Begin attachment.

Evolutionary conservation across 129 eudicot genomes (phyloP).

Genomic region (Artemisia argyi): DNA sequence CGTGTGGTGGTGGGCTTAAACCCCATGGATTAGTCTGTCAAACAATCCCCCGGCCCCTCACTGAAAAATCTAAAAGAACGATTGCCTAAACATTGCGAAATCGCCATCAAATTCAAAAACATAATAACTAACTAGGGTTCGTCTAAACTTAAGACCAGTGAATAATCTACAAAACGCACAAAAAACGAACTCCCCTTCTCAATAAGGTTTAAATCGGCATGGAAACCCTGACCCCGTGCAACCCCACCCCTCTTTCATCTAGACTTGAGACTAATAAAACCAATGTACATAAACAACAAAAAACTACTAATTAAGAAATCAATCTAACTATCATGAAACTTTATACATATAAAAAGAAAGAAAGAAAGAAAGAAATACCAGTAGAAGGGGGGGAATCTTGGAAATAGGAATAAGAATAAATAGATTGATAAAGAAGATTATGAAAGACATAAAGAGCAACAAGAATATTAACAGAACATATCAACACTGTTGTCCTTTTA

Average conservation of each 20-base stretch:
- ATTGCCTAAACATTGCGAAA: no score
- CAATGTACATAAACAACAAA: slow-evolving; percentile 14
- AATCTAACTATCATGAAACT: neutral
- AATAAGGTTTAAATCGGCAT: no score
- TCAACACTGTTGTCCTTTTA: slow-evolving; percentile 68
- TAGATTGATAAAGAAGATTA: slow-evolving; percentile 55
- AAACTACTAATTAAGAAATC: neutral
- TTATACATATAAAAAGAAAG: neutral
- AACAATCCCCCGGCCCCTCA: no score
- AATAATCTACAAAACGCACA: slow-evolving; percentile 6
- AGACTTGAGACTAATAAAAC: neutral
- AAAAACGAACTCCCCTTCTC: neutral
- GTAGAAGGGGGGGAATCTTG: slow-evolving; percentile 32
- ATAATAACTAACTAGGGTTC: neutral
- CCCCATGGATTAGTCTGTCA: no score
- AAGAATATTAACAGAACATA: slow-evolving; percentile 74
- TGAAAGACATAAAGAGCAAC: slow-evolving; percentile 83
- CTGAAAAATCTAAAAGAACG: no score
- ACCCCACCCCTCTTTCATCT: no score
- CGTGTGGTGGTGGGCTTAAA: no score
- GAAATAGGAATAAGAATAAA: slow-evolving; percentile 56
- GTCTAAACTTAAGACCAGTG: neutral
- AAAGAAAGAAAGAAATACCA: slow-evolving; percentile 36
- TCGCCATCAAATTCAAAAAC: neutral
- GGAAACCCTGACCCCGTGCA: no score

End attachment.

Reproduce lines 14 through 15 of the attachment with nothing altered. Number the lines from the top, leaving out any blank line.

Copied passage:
- AGACTTGAGACTAATAAAAC: neutral
- AAAAACGAACTCCCCTTCTC: neutral